Hat – The hat came in many styles, not just the tri-corner type. It depended on the need. It could a stocking type if you were poor or gold threaded if your were well off. I wear a broad brim as a teamster because I need the shade and protection from the rain. [ See “cockade” to find out why one side is up.]
Civilian Coat – Remember I spend most my life outside. This coat serves as protection from the elements and sometimes waste that is thrown out of the windows. It’s usually long and split in the back so I can sit in chairs and on horseback. The buttons on my sleeves were put there to discourage me from wiping my mouth and nose on my sleeves.
Neck Stock – I wear a triangular piece of cloth much like the Boy Scout’s neck wear. I can use it for many purposes, such as a neck warmer, bandage, sweat band, tourniquet, napkin, or a sling. When it becomes thread bear I can cut it up for patches for the gun or sell it to the cloth monger who will turn it into paper.
Cockade – This decoration on the hat held one side of the hat up. This also could communicate what side one’s loyalties belonged. By holding up one side of the hat it would allow me to carry something long like a gun on my shoulder. Normally it was the left side that was cocked up.
Waistcoat – This piece of clothing allows me to keep my body warm and allows me to remove my coat without out me being in the public in my underwear. [ See shirt.] I might leave the third or fourth button from the bottom as a manner of being stylish. If I take my coat off you will notice the back of my waist coat is split. This will allow my ever growing prosperity to be evident around my midsection [that is to say my fatness] without needing to buy a new waistcoat.
Shirt – This pull over shirt, with a collar and v-neck opening, is really my under wear. [Yes, it’s my only underwear since you wondered.] At night I remove all clothing accept the shirt, which is actually is bundled in my breeches during the day and goes down to my knees when everything else is taken off. I wear it just about all the time. It’s can be made of cotton, or linen.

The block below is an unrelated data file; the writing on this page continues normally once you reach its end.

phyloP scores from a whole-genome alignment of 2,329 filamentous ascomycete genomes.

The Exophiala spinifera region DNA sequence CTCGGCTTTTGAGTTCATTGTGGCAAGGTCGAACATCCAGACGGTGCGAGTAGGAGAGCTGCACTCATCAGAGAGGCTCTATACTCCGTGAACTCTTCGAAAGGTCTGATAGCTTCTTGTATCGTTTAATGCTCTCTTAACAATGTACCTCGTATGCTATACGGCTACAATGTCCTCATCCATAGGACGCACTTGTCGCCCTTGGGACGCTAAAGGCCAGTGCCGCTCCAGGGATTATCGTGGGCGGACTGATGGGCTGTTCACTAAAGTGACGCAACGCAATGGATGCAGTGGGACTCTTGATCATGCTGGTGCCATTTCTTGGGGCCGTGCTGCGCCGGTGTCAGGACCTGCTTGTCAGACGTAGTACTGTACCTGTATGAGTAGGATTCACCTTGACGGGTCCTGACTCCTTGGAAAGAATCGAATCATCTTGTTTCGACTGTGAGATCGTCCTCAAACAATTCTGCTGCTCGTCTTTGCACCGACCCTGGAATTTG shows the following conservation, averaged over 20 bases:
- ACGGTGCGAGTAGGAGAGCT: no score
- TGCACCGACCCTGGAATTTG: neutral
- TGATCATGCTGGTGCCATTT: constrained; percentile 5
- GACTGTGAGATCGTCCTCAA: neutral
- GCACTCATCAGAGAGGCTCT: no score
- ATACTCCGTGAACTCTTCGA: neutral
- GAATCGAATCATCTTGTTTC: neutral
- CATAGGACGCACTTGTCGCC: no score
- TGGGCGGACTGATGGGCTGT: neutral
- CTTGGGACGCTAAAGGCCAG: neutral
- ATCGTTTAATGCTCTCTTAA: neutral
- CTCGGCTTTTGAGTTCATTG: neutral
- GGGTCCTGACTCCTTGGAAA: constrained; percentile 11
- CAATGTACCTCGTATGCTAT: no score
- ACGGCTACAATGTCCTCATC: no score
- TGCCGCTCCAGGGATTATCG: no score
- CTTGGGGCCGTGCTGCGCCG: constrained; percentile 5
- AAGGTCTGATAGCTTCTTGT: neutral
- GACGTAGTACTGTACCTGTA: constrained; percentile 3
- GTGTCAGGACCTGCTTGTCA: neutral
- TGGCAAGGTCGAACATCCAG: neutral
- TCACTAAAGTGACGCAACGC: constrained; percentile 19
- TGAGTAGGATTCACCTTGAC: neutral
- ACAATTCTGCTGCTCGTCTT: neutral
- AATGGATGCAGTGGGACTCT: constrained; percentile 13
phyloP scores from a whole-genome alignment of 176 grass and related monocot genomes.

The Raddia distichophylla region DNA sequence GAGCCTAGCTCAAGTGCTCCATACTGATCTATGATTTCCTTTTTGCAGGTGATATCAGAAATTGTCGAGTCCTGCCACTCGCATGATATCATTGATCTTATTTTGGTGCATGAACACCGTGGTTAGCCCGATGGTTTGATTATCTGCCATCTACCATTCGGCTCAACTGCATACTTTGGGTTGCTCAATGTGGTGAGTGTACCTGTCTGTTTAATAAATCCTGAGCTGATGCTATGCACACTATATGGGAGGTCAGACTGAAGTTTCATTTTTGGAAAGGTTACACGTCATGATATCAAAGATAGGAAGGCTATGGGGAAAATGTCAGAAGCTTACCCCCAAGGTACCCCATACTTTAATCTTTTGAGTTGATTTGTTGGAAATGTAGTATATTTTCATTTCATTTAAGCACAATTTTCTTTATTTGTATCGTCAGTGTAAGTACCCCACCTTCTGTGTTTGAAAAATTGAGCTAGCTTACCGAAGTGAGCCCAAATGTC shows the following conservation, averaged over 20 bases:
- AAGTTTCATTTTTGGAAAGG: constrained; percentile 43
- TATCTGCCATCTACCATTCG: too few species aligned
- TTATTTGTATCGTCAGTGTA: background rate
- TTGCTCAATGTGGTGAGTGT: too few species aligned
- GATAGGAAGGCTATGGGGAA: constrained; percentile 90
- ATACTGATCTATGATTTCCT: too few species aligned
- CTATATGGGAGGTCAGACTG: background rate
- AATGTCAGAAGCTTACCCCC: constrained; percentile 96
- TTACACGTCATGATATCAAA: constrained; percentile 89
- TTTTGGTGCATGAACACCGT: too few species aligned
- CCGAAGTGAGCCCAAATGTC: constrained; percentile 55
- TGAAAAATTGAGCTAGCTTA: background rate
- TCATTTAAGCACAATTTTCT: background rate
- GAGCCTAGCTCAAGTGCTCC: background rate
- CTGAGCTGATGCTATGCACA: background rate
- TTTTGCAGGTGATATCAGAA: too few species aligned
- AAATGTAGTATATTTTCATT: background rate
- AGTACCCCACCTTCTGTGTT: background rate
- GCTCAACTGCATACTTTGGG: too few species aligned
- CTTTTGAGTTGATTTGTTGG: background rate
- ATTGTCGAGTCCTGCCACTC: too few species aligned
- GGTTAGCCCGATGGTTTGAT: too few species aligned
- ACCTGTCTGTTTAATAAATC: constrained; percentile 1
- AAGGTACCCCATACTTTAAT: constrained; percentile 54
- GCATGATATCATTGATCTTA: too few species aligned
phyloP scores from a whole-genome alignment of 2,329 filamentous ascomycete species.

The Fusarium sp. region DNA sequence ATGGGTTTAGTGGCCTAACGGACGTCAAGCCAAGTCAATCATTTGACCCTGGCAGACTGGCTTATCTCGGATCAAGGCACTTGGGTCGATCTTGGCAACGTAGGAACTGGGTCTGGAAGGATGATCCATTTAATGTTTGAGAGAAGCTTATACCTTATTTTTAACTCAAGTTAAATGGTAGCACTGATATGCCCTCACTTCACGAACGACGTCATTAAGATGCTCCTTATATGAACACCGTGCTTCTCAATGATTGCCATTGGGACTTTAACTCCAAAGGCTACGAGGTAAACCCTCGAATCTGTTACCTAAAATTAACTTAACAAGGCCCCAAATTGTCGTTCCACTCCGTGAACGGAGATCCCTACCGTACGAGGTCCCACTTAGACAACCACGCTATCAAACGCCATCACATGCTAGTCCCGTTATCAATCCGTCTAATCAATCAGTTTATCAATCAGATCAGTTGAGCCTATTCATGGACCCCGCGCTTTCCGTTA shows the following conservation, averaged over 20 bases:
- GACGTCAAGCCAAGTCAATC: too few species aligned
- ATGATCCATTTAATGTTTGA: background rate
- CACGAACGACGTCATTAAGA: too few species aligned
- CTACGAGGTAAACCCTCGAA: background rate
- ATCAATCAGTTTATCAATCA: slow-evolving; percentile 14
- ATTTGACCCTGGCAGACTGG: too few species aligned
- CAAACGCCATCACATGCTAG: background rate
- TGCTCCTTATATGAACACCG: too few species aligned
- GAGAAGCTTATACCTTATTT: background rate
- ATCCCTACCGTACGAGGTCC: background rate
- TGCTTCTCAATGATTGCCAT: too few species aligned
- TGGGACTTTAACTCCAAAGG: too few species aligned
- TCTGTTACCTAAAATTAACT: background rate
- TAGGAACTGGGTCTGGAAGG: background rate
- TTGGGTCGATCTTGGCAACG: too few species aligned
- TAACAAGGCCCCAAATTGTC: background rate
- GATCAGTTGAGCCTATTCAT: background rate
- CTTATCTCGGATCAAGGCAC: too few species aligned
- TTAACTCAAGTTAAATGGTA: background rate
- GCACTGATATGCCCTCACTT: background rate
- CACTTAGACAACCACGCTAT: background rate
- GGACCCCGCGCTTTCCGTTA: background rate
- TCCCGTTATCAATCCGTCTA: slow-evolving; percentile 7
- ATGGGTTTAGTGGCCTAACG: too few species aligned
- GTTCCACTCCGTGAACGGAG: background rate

Breeches – Breeches were a sign of manhood. A young boy would spend much of his childhood in a dress like his sister. This way it was easier to potty train children, who were outside most the time anyway. When a boy became old enough for his mother to make him breeches, they would have a breeching ceremony. This celebrated the boy becoming old enough to go out with his father and do a days work. [about 12 to 14 hours]
Stockings – These are very long socks that goes above the knee, keeping my lower leg warm and protected. These are much easier to replace than pants with shredded legs.
Garters – These are small belts, tapes [ribbon], or ropes that when tied around the top of the calf, would hold up one’s stockings.
Belt – My belt is used more to hold my tools [ knife, tomahawk, whip, purse (Yes, I said purse! We men carries our money in a purse. It’s the style.), etc.]
Half Gaiters – These ankle and shoe coverings are worn to keep sticks, stones, and objects out of my shoes when I’m in the woods. These are also called spatter guards from which the term “spats” comes from. [Ask your grand parents.]
Shoes – In general shoes were not made right & left. They were made right and left by wearing them. When they wore down one way you put them on the opposite feet to wear them down the other way. Most were fastened with buckles.